Education is affected in many ways during insecurity and armed conflict. All human rights are interdependent, which means that having one right respected often means that other rights are going to be respected. The right to education plays a significant role in the interconnectedness of human rights. The right to education is often necessary for becoming aware of other human rights that one has access to, especially for children who would not otherwise be made aware of their rights. Armed conflict undermines the delivery of public services, especially that of education, through numerous mechanisms. In public services there are several ways that armed conflict compromises the short-term, and long-term, outcomes, including (a) reductions in resources due to economic slowdowns, loss of trained professionals, and destruction of key infrastructure; (b) shifts in spending from public services to security or other conflict-induced investments; and (c) complications to service delivery resulting in less efficient use of resources (Ghobarah et al., 2003, p. 1713-1722). In many situations, households may struggle with the cost of sending their children to school when the armed conflict has made them lose their jobs.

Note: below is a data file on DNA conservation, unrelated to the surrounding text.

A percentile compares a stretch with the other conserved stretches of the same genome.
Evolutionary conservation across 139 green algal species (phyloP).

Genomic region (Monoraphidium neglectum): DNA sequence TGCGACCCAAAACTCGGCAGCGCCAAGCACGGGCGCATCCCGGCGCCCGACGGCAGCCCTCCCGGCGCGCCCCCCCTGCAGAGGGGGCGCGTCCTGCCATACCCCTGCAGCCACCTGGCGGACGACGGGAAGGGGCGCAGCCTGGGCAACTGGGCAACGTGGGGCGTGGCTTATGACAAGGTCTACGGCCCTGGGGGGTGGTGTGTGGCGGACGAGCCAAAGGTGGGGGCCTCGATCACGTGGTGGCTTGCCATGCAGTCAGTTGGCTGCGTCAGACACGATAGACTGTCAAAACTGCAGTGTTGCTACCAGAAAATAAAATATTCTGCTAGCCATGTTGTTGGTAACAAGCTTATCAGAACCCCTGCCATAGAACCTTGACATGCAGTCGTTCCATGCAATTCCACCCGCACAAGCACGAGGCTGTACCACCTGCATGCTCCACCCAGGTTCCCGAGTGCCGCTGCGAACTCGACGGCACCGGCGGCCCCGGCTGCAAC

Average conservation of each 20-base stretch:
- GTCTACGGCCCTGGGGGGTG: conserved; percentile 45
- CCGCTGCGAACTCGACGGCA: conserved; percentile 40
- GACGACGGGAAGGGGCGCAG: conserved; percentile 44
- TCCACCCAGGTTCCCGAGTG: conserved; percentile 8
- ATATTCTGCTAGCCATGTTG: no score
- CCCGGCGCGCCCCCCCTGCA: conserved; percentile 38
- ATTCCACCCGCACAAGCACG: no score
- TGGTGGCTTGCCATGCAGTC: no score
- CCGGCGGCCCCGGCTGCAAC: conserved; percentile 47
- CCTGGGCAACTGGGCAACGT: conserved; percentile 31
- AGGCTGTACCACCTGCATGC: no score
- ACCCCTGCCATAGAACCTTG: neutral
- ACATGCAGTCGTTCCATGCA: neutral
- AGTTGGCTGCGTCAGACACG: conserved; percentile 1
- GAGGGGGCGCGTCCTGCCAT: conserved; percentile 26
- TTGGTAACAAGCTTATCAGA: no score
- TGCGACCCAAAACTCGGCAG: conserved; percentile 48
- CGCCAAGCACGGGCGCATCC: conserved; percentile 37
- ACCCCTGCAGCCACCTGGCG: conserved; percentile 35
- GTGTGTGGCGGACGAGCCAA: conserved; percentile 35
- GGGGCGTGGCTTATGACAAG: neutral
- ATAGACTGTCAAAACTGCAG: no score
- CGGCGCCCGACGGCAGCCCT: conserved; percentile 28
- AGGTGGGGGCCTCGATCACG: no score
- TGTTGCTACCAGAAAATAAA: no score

Access to safe schools during times of war can provide students with not only an education, but with a sense of normalcy and feeling of safety. Schools can also be used to teach children about their rights and be a home for receiving international humanitarian aid. Unfortunately, one tactic of armed groups around the world is turning school facilities into their military bases. When this happens, children’s safety is at risk from incoming attacks on the school, and the possibility of abuse from the militia members inside the school. When armed members use schools as a base, the school immediately becomes a target for opposing military forces. In 2012 in Somalia, the militant group Al-Shabaab set up a rocket launcher in the playground of a local school, which led government military forces to target the school killing 8 children in the process (Sheppard, 2019 p. 672). Not only are children at risk for outside attacks but being in the presence of the members of the group, and their weapons, is possibly the greatest risk these children are facing at school. On many occasions fighters have forced teachers and children to work for their group including the selection of children to be soldiers, for domestic duties like cleaning, or for forced child marriage and sexual activities. For some families the threat to their children’s safety is so intense that they pull their children out of school, most commonly their daughters (Human Rights Watch, 2012, p. 67-68). Not only are children at risk for targeted attacks at school, but their school lessons are often changing to teach children how to create explosive weapons. In 2015, ISIS gained control of Ramadi, a city in Iraq during the war, and replaced traditional lessons with classes on how to make improvised explosive devices, particularly how to make them more challenging to defuse and remove (Hubbard, 2021). Additionally, it has been reported that throughout the Middle East (Iraq, Pakistan, Syria, and Sudan), schools are dedicated to producing martyrs (Bloom, 2018). In 2014, ISIS assumed defacto authority over schools in the area that it took control of and forced the teachers to teach ISIS-controlled curriculum, which included weapons training and intense ideological conditioning (Bloom, 2018).